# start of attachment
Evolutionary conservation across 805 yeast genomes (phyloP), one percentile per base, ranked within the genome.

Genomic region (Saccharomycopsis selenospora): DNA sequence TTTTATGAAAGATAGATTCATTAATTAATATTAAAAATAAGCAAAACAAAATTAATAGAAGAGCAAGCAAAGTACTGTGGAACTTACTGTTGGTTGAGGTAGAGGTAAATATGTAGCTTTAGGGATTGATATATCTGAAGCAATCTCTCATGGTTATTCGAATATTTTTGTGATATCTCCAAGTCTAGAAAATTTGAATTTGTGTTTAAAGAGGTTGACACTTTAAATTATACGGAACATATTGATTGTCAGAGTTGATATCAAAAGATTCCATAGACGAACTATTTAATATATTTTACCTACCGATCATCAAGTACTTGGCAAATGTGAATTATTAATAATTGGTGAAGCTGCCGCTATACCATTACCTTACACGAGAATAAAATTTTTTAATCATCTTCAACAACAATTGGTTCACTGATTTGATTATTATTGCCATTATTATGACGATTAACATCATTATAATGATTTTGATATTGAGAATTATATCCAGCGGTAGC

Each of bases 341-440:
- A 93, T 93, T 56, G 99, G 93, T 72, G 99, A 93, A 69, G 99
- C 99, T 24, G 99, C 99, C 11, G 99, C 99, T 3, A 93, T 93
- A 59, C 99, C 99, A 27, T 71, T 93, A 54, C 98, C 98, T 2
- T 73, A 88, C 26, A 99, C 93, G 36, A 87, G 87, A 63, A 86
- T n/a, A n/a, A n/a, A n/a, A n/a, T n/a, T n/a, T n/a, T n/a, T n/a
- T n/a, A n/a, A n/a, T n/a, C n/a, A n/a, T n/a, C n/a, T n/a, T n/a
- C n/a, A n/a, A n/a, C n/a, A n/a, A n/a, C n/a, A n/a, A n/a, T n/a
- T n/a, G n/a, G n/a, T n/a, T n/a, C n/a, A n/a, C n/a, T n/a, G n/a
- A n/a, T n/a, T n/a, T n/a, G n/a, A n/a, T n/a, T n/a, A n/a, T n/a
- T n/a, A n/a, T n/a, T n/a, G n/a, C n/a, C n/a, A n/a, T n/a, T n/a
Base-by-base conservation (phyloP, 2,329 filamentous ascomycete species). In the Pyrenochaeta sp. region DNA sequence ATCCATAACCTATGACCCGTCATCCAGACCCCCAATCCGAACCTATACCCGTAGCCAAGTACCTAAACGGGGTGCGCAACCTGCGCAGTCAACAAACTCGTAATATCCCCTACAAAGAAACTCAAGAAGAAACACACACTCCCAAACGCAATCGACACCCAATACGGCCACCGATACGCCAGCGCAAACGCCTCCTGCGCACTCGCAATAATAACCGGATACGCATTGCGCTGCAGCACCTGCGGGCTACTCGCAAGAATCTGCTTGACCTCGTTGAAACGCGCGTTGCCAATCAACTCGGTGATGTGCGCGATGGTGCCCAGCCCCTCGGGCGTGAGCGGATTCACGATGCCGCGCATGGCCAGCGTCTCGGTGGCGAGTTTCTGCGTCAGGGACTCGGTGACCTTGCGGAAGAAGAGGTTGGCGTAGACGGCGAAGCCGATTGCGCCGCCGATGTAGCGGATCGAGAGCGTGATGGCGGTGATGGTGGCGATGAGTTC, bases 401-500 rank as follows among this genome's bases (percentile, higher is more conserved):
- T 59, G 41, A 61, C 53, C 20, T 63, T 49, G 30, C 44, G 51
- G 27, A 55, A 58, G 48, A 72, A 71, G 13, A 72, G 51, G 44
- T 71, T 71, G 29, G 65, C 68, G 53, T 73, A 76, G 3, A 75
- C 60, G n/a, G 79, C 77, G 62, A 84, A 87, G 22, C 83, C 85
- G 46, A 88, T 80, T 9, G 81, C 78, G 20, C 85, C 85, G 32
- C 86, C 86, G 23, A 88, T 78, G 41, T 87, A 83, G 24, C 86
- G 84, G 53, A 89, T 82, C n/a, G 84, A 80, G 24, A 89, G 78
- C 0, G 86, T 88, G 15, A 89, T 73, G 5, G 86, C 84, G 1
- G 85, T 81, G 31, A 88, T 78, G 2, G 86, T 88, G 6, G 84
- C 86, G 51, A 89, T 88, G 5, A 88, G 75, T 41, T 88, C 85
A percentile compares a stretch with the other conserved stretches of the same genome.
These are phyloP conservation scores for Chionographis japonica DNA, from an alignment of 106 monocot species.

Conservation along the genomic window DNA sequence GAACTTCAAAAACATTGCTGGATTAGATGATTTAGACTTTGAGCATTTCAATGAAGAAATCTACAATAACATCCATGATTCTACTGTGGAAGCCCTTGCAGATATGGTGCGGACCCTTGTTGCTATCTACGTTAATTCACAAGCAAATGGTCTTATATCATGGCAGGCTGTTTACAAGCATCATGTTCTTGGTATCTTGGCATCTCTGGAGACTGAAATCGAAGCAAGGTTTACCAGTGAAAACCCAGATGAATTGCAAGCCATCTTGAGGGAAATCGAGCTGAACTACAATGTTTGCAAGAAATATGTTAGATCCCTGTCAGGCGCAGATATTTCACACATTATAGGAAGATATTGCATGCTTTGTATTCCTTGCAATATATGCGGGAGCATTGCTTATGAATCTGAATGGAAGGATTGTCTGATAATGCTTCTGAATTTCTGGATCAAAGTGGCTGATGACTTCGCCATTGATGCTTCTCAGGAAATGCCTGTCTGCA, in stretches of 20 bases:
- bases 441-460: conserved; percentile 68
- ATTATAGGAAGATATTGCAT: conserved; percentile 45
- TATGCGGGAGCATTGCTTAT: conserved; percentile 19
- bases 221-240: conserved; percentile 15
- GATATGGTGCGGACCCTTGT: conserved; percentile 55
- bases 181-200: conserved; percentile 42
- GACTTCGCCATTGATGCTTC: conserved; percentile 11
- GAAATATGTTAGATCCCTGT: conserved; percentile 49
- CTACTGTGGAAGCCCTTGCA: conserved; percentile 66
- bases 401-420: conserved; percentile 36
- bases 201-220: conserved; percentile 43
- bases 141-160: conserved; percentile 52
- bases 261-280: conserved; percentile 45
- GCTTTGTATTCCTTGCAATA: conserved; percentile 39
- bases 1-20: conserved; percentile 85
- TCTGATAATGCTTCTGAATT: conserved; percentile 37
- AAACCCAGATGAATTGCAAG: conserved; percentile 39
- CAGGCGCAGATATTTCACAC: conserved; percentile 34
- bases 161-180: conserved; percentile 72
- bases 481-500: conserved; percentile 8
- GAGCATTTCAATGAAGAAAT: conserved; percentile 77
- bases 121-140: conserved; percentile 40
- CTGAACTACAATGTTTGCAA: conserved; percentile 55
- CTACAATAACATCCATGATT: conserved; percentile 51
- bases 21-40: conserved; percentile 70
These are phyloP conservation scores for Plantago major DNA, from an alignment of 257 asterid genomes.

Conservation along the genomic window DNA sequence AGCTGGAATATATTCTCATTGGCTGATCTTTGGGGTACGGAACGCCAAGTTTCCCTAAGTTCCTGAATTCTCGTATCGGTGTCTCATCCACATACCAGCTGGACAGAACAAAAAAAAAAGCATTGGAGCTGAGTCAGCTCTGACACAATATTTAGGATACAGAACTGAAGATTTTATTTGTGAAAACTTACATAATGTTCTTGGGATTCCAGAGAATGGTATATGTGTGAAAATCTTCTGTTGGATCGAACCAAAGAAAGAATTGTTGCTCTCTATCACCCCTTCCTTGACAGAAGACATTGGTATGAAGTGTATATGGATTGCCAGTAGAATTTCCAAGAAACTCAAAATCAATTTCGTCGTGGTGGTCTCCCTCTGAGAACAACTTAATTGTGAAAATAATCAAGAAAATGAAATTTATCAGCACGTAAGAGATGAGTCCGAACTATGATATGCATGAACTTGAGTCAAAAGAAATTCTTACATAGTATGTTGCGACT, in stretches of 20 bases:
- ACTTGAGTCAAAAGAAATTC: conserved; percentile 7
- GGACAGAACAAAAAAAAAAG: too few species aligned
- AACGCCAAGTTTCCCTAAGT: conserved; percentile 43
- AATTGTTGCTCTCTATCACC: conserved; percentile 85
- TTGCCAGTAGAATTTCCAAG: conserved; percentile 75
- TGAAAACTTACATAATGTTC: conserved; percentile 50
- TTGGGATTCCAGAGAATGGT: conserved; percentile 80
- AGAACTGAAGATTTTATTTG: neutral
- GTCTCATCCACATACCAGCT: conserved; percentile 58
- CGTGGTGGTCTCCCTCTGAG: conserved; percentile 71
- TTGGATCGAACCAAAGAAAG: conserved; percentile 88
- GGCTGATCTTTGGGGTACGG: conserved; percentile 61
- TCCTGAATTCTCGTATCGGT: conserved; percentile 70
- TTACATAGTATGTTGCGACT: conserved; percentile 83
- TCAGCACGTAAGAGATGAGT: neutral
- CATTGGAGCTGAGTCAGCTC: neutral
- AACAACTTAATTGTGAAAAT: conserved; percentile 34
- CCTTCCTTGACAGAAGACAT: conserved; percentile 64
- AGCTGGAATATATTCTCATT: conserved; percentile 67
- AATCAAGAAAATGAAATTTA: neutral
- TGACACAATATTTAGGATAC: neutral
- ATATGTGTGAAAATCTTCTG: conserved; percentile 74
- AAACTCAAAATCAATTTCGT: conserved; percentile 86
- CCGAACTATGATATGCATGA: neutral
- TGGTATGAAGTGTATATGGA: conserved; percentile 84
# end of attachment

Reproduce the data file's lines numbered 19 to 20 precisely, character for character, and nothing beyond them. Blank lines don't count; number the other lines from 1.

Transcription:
- G 46, A 88, T 80, T 9, G 81, C 78, G 20, C 85, C 85, G 32
- C 86, C 86, G 23, A 88, T 78, G 41, T 87, A 83, G 24, C 86